How to convert onstage talents to offstage career
By L.M. Sixel / Houston Chronicle
Trevor Young hasn’t graduated with a music degree yet, but he already knows he’s not likely to get a job playing with a top orchestra.
“It’s like becoming a rock star,” says Young, who plays the bass and will be a senior this fall at Mercer University in Macon, Ga.
“The top 1 percent of musicians get top orchestra jobs,’’ he says. “You have to be almost the absolute best.”
While Young loves music, he’s also thinking about his desire to tackle big projects. And that means thinking about fine arts-related career options that will let him explore that “big picture” part of his personality.
Like many budding musicians, Young is trying to sort out his career plans. He spent a recent afternoon at a career seminar as part of the Immanuel and Helen Olshan Texas Music Festival. The monthlong program at the Moores School of Music at the University of Houston included plenty of instruction and performance time.
But it also included advice to the up-and-coming musicians on how they can use their well-honed musical talent to shift into related careers.
Agnieszka Rakhmatullaev, for example, is a violinist. While she still teaches and performs, she has shifted her career into arts management as the development officer of institutional giving for the Houston Symphony.
Rakhmatullaev told the students during a panel discussion that her technical skills have helped smooth the path from performing to her role offstage. She has been planning her management career carefully and eventually hopes to be the executive director of an arts organization. To get there, she has amassed a series of progressive skills.
Rakhmatullaev has worked in planning, operations, education and outreach, but she says the missing link was development, which led her to take on her current duties.
“You have to be able to ask for money, whether directly or indirectly,” she says.
That is a skill apparently in big demand.
According to the U.S. Bureau of Labor Statistics’ Occupational Outlook Handbook, the demand for fundraisers is projected to grow 17 percent between 2012 and 2022, which is faster than the average occupation growth rate of 11 percent.
The handbook also reported that the median annual wage for fundraisers was $50,680 in May 2012.
Chase Cobb, education and outreach manager for the Houston Ballet, encouraged the students to sign up for a variety of volunteer opportunities and internships while they’re in college to sample what’s available in the fine arts.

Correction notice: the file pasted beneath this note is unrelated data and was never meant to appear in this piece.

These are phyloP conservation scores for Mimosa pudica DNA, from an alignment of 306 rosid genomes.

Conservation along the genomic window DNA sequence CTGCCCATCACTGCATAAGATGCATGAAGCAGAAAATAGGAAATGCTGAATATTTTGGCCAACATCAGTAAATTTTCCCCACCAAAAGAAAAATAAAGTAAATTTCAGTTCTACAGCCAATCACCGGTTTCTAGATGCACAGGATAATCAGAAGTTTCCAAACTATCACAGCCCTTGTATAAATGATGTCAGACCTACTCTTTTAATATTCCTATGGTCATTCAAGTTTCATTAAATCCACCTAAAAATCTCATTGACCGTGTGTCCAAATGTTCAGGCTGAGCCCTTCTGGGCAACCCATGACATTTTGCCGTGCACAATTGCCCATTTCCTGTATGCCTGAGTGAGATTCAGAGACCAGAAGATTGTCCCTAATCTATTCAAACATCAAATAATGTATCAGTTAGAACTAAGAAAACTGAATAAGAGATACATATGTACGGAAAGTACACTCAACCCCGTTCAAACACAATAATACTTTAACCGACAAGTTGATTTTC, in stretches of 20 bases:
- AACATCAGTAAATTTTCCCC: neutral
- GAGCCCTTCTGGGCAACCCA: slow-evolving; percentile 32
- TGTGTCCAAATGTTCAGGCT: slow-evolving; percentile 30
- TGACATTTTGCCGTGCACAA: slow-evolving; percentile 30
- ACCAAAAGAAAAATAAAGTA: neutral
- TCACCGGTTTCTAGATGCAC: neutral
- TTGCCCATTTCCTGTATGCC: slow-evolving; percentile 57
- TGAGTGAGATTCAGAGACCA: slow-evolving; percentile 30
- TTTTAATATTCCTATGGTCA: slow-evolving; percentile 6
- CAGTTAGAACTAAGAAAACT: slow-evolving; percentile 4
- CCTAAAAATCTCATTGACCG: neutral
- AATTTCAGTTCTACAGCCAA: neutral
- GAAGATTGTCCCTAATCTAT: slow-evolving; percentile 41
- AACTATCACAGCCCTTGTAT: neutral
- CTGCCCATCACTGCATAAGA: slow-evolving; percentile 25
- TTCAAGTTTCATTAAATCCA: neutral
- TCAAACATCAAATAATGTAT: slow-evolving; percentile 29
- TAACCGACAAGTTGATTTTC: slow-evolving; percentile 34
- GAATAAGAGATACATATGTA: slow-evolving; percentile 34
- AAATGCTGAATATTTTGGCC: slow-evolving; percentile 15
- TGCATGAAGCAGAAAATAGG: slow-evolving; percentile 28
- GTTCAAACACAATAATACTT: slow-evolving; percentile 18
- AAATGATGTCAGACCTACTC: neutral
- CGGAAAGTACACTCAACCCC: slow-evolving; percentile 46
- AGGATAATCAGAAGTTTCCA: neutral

“You have to try different things,” says Cobb, who plays the viola and opted to use the skills he developed in college giving music lessons. He initially thought of fundraising but ultimately wound up in education and outreach.
‘A grasp of finances’
Young already has two internships in marketing on his résumé. He’s hoping to parlay the communication skills he learned to work in marketing or fundraising for a music nonprofit.
“I want to branch out while I’m still a valuable asset to music,” Young says.
Cobb also urged the students to take advantage of business-related courses in college so they feel comfortable with income statements, balance sheets and other important financial details of running an arts organization.
“I didn’t have that good of a grasp of finances,” Cobb says, recalling how he was convinced he was going to fail on the first day of class. It was a struggle, but now he’s glad he can talk the same language as accountants and financial officers.
Boards expect arts administrators to be knowledgeable about money, Cobb says.
Rakhmatullaev agrees, saying that to be part of the budget process, “you have to get out of your comfort zone.”
One student asked Rakhmatullaev how she balanced her day-to-day management responsibilities with her love of music.
“It was hard in the beginning,” Rakhmatullaev says.
While she no longer has five hours a day to practice like she used to, Rakhmatullaev still plays the violin.
She has had to come to grips with the fact that she can’t reach the high standards she once set for herself.
“I realized I can do greater things offstage than onstage,” she says.